After lunch was spent watching the rugby international; and chatting to others who were torn over their priorities. As the closing session and hack review overlapped the last 20 minutes of the match (Ireland-Wales, in case you are wondering), I took my computer (and the audience) into the session with the rugby streaming over the wifi. As soon as the game was over, it was time to present my hack for the weekend. The hack is a sunrise/sunset calculator that will be posted here tomorrow. As there were only three hacks presented, it stood some chance of claiming the prize. It didn’t win, but the voted result was closer than expected. Congratulations to Michael Dales for his winning hack.

Wherecamp was a great experience. Both days were memorable for the quality of the sessions and the generous spirit in which everyone shared their thoughts and ideas.The organisers stressed that anyone can organise a WhereCamp (or indeed any other camp) and encouraged us all to thing about doing so.

Ups and downs at WhereCamp

In meetings on March 13, 2010 at 10:54 am

The first day started slowly for me. By lunch time doubts had crept in about the event. But the post-lunch sessions were excellent, and more than made up for a slow start.

With six tracks it was hard to know where to go. So, I stayed put in the main room and had the sunrise/sunset SVG rendition working by lunchtime. Lunch itself was healthy – a pleasant change from the norm at geek events. The only ting I remember about teh morning session was Gary Gale’s “it is essential to be able to lie about your location” – which should ring true for all of us (clandestine activities or not).

Post lunch, in the main hall where there was a Q&A session on Open Street Map. It uses wiki technology with extensions – an approach which reinforces my feelings about wikis being a base infrastructure for data collection. The team showed some visualizations from the Open Street Map data collections and highlighted “shards of wrong” where errors are made glaringly obvious by presenting them visually. It was apparent that the value of visualizations may be in finding anomalies, rather than in confirming expectations.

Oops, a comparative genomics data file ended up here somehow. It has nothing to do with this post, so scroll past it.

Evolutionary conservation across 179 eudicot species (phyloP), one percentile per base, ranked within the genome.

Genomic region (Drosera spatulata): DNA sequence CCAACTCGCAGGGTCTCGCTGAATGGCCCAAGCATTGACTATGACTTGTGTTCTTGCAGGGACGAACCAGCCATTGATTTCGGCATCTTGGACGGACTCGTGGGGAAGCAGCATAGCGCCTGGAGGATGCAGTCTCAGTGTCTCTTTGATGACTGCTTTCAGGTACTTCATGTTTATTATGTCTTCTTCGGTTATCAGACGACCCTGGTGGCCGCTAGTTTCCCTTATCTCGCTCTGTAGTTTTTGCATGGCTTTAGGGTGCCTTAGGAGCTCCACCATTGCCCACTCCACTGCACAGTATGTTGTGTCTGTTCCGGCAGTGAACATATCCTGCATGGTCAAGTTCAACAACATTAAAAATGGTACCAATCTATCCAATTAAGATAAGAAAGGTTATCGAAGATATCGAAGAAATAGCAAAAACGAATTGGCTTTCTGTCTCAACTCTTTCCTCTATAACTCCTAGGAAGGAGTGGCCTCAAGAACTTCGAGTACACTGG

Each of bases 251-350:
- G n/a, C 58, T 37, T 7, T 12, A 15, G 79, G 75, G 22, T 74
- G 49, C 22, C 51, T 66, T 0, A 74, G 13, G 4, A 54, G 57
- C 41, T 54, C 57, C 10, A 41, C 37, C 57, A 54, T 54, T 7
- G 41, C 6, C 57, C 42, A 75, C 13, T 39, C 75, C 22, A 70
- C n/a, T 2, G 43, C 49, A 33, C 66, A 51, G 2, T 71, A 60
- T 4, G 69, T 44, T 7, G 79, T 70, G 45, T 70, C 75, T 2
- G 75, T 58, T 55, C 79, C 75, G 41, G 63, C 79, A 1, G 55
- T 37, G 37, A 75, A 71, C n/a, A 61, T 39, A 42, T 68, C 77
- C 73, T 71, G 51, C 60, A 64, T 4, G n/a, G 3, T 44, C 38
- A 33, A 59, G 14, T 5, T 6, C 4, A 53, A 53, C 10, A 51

Next up was a session of “info porn” – gorgeous visualizations of transport data. Hal Bertram of ITO showed a series of time-lapse animations of traffic data. At the kick-off we had been shown an animation demonstrating how collaborative mapping initiatives have grown exponentially. But this was more interesting, because of the deductions that could be made from watching the data move. While we were still salivating at the high definition animations, Hal finished by saying  “at its best visualization produces stuff that you want to look at, and learn from”.

Open Street Map 2008 Map Edits from Peter Dunn on Vimeo.

After that I found myself learning about lenticular printing . In the discussion Sarah Kate Norman suggested that it might be an idea to use lenticular printing for sign information in different symbols/languages when the Olympics come to London. The fine map print that was shown at the session was produced by a company called Riot Of Colour.

Then tried to get into the YQL session but the small room was heaving. There are many materials available online anyway – so that’s one for self-study.

The final session was a debate (not sure it was intended as such) about privacy. I stayed quiet but thought there was youthful optimism that the problem would fix itself after some high-profile incidents – it hasn’t worked for patents!

On the way home the train hit something – we were delayed by over two hours, but I used the time to hack. So it really was a day of highs and lows. Now to see what today has in store.

Looking forward to WhereCamp.eu

In meetings on March 12, 2010 at 8:21 am

En route to WhereCamp.eu (12-13 March 2010) ….

Having forgone the opportunity to be in the Czech Republic for XMLPrague, I decided to do some preparation for two days initiation into location-based computing at WhereCamp.eu.

So I started two projects before arriving: a sunrise/sunset calculator and a gps hardware hack. The calculator working and the £20 GPS USB dongle (from maplin) is emitting data – although it took a while to figure how to scan the com ports to detect which one was emitting the data. The plan before the event is to create graphs of annual sunrise/sunset data for given locations in SVG using the input from the GPS. But the point of these events is to be receptive to new deas – so who knows what will emerge.

So long as I can get to see the rugby tomorrow, follow xmlprague and sxsw, and find somewhere to crash tonight, there should be something interesting to demonstrate soon.